In the mid-1990s, Montblanc began selling a limited-edition pen engraved with the signature of Alexandre Dumas, author of The Three Musketeers — at a price of $750 for a fountain pen or $375 for the ballpoint version. But in 1996 the company admitted it had made a mistake and recalled all the pens. The engraved signature was from the wrong Alexandre Dumas. Not the author of The Three Musketeers, but rather his not-quite-as-famous son, author of "The Lady With the Camellias.'"
The mistake was first noticed by the owner of a pen store in Toronto who was displaying a manuscript in his store that included the signature of the senior Dumas and noticed it didn't match the one on the pen. [More info: Eugene Register-Guard - Oct 6, 1996]
At the time, there was a lot of speculation that the wrong-signature pen would quickly rise in value. But no. Checking on eBay, it seems that both versions of the pen go for about the same price (anywhere from $800 to $2000). Probably because too many of the wrong-signature pens were made to make it a rare item.
Back in 1992, Emanuelle Del Vecchio had an idea for a great new business — a drive-through condom store. She called it "Condom Hut" and set up shop in a former Fotomat booth.
Unfortunately the booth was located in an area of Cranston, Rhode Island populated by very Catholic Italian-Americans, many of whom took great offense at the idea of people being able to buy birth control from the comfort of their motor vehicle.
Local residents began protesting the store. The Roman Catholic Diocese of Providence condemned it for "promoting sexual activity, not abstinence." A rock was thrown through its window. Graffiti was spray-painted on its front. And eventually the business folded.
America was just not ready for a drive-through condom store.
The front cover of the 1997 Thomas Guide road atlas for Los Angeles and Orange Counties boasted that the guide that year included "666 new streets."
This prompted concerned Christians to start calling the publisher of the guide, fearing that the use of the number 666 was some kind of satanic signal.
Eventually the publisher recalled the Guide and issued a new one, with a revised cover boasting only "665" new streets. A Thomas Guide spokesman said it wanted buyers to "feel confident with the use of our product."
I've found a few of the satanic Thomas Guides for sale on eBay. However, I've been unable to find any of the revised ones.
Update: I spoke too soon. Using some slightly different search terms, I was able to track down one of the revised (non-satanic) Thomas Guides for sale on eBay.
Of course, the revised cover was a bit of a hoax. There actually were 666 new streets, but they were telling people there were only 665. Unless they actually deleted one of the streets from the guide. An appropriate street to delete would have been Devilwood Circle, in Westminster, CA (Orange County).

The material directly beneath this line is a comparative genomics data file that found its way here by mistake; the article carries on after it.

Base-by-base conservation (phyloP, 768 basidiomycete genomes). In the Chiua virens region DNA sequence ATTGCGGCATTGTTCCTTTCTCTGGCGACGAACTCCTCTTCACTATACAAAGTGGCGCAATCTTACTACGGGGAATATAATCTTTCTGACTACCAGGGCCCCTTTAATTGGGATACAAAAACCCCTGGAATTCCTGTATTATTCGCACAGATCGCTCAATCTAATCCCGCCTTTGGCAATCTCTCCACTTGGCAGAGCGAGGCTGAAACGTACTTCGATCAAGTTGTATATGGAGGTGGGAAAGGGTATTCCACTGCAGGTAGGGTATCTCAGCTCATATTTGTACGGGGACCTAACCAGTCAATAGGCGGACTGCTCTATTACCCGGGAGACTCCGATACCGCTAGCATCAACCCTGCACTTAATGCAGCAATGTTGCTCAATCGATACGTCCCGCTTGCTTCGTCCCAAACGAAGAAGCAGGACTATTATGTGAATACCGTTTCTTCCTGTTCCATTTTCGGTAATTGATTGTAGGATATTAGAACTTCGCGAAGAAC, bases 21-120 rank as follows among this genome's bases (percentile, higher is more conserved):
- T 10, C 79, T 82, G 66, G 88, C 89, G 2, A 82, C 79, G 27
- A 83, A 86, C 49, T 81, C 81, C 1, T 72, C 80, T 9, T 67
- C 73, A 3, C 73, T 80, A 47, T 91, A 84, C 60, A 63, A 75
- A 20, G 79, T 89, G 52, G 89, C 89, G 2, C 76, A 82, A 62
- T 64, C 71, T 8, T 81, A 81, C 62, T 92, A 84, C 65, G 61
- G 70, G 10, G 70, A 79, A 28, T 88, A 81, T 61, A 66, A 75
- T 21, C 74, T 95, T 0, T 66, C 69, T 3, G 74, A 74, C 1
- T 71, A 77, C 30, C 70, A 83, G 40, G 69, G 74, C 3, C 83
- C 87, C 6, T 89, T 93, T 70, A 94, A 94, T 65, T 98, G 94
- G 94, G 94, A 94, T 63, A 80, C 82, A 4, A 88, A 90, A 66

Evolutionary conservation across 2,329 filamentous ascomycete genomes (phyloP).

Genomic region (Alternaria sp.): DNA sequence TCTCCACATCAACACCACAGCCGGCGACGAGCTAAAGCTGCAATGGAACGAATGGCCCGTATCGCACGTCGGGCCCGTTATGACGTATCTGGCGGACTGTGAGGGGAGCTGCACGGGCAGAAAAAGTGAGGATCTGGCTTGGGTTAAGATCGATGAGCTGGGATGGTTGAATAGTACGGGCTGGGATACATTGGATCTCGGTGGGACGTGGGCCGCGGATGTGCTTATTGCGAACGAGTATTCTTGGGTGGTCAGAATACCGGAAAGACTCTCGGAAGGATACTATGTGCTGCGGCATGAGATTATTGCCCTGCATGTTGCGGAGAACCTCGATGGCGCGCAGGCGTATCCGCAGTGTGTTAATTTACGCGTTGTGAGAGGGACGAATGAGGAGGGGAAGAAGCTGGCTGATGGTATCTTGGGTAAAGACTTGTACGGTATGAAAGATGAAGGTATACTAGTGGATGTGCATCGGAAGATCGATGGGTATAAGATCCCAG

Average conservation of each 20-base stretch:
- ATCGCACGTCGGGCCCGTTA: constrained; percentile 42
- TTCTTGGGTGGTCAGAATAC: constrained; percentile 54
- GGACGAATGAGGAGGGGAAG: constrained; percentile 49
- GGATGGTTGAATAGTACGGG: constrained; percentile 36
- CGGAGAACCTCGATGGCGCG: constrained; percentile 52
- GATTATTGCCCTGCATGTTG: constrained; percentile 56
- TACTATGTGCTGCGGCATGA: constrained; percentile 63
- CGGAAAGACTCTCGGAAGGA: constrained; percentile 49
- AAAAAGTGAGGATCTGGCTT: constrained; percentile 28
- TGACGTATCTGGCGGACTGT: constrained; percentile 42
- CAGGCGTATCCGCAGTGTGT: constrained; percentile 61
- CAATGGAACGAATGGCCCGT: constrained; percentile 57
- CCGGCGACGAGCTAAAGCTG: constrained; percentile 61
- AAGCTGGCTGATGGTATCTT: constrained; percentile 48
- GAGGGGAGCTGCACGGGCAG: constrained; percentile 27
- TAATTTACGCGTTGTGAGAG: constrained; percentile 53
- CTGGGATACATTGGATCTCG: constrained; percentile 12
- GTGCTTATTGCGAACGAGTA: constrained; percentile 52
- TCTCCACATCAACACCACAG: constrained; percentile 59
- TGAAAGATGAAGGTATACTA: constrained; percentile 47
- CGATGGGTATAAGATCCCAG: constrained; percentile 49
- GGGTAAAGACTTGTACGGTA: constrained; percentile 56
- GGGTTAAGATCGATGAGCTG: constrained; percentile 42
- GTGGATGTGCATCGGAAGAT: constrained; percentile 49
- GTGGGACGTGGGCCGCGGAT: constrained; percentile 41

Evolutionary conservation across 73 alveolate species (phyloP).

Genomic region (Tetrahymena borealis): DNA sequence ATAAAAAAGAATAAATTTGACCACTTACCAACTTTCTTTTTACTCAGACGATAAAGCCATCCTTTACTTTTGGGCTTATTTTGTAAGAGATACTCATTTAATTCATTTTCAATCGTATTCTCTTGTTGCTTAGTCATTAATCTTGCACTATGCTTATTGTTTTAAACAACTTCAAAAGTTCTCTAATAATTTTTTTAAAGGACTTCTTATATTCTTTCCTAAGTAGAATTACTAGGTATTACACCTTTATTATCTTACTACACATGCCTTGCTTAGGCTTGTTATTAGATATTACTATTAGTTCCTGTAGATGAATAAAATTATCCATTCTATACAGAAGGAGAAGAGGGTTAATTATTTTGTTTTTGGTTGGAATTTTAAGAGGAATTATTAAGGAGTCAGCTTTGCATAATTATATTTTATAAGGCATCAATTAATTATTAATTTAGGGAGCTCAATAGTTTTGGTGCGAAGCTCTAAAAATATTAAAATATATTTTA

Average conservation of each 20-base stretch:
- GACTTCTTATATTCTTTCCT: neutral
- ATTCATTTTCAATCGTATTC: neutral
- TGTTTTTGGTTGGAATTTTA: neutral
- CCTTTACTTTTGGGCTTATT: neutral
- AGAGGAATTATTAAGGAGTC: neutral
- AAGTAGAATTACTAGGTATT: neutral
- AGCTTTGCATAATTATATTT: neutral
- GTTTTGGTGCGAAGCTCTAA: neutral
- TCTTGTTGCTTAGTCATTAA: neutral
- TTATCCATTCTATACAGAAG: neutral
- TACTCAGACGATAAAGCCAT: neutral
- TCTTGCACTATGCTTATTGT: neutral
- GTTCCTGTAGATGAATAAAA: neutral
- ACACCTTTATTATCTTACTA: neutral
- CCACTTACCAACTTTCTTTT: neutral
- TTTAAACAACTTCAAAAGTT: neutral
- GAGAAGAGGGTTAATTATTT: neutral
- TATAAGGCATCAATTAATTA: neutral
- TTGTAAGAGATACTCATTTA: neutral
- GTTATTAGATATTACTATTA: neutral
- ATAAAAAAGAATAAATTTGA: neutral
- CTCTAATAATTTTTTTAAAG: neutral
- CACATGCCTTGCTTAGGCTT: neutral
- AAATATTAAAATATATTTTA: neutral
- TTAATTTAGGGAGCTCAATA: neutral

Several sources claim that in 1999 one of the top-selling CDs in Europe was titled "Bats." It consisted entirely of the sound of bats flying around.
However, one of those sources is the Weekly World News (May 4, 1999). So not very reliable. And since I can't find any trace of this CDs existence elsewhere (I thought a copy would likely have surfaced on eBay -- but no; or on YouTube -- no again), I'm wondering if the CD was real, or one of WWN's jokes.
The other source that mentioned the CD was the Glasgow Sunday Mail, May 2, 1999. But maybe they got their info from the WWN?
Do any WUvians have the answer to this bat mystery? Was Bats really a European top-seller?
Flashbak.com has posted an interesting collection of photos (titled "Love Boat Rejects") taken by official photographers aboard American, Norwegian, and Italian cruiseships during the 1990s. Check out the full gallery here.
In the early 1990s, Diet Pepsi ran a series of successful ads that featured Ray Charles and the slogan, "You got the right one, baby, uh-huh."
But not everyone liked the ads. Arthur Takeall claimed that Pepsi stole the slogan from him, saying he had used it in his ventriloquism act for years. He would choose an attractive woman in the audience and say, "You've Got The Right One" and his puppet would then say "Uh-huh."
Takeall sued Pepsi for $130 million, but his case was dismissed by the judge. However, in 1997 the Patent and Trademark Office ruled in his favor, deciding that he was entitled to the rights to the slogan, "You got the right one, baby, uh-huh." But as far as I know, it was a bit of a hollow victory since Pepsi never paid him any money.